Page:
As winter approached, the power lines became so overloaded that some power plants caught fire – in one case they left large parts of Sukhumi in the dark for more than a day, according to Chernomorenergo.
“It was the toughest time for all of us,” said Dimitry, a Sukhumi resident, who asked not to give his full name. “Sometimes we had electricity for an hour and then there was no light for four hours.”
In December, the government made a second U-turn as the dam, which provides most of its power to the territory, is due to be closed for repairs, and again banned the mining of cryptocurrencies.
Law enforcement agencies searched for crypto farms, raided homes, attics, shutters, garages and even restaurants, and cut the power cables to the mining processors that found them, the Home Office said.
Inal said he and his partners pulled the plug before crackdown in late November as public anger over the ongoing blackouts increased.
That left them with a few thousand dollars to offset their investment. Others face even greater losses, he said.
“Some people were spending a lot of money buying (processors) when business was legalized in September. Some have sold their cars, others have incurred debts that they cannot repay. That’s a really big problem, ”he said.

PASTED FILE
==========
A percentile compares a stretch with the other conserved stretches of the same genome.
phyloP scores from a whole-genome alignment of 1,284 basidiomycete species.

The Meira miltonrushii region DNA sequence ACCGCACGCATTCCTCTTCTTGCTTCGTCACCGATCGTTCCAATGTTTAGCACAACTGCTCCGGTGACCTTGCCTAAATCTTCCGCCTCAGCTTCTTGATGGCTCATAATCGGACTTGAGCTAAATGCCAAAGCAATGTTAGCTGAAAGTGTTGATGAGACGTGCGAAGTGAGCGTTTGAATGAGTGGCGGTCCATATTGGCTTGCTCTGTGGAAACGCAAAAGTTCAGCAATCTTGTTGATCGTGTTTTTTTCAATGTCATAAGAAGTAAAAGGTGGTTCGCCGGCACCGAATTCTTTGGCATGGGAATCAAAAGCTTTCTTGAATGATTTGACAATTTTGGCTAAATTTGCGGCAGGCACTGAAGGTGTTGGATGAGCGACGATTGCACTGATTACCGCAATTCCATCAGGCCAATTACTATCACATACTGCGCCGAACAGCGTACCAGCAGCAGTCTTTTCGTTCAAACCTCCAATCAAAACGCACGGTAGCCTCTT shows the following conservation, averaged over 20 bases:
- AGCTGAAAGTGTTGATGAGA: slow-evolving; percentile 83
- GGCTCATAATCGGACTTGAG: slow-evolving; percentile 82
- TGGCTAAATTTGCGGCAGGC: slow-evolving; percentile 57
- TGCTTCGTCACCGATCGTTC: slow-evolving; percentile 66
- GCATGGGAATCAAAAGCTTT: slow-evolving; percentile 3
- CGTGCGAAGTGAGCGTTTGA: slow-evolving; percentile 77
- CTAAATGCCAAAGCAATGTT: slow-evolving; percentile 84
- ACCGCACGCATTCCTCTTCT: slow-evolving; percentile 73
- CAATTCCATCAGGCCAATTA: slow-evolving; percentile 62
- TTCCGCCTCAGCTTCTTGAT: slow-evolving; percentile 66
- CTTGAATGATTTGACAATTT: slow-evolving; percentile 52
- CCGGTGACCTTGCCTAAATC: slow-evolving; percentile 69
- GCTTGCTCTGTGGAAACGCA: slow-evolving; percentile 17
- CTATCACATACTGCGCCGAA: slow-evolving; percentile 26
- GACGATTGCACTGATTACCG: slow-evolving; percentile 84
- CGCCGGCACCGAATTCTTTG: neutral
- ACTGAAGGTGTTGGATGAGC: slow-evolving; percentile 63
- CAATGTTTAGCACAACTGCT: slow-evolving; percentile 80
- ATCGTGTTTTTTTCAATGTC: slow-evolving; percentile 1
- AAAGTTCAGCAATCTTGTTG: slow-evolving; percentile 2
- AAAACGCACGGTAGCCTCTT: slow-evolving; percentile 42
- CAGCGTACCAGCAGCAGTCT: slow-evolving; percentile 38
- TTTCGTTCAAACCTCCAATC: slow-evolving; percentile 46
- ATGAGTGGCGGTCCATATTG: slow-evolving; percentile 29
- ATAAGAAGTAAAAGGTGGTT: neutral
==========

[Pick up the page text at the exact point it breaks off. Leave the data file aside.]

While law enforcement raids in January brought relief and reduced energy needs, consumption rose again, President Aslan Bzhania told a cabinet meeting in February.
“Nobody has the right to relax. We have an obligation to rectify the situation, ”he said in a statement posted on the Presidency website.
Some miners simply reconnected their farms to power after a police raid as there are currently no penalties for illegal mining, Inal said.
Local parliament is debating a new law that will allow police to seize cryptocurrency mining equipment, impose heavy fines on anyone who violates the ban, and bring criminal charges against those who consume more than 1 megawatt of energy .
Meanwhile, Bitcoin surged over $ 50,000 to a new record high last month – roughly three times what it was when Inal stopped mining.
“First (the government) legalized the business and now they want to make people who cut down criminals,” he said. “It’s unfair, it’s very unfair.”
(Reporting by Umberto Bacchi @UmbertoBacchi, Editing by Jumana Farouky and Zoe Tabary. Please credit the Thomson Reuters Foundation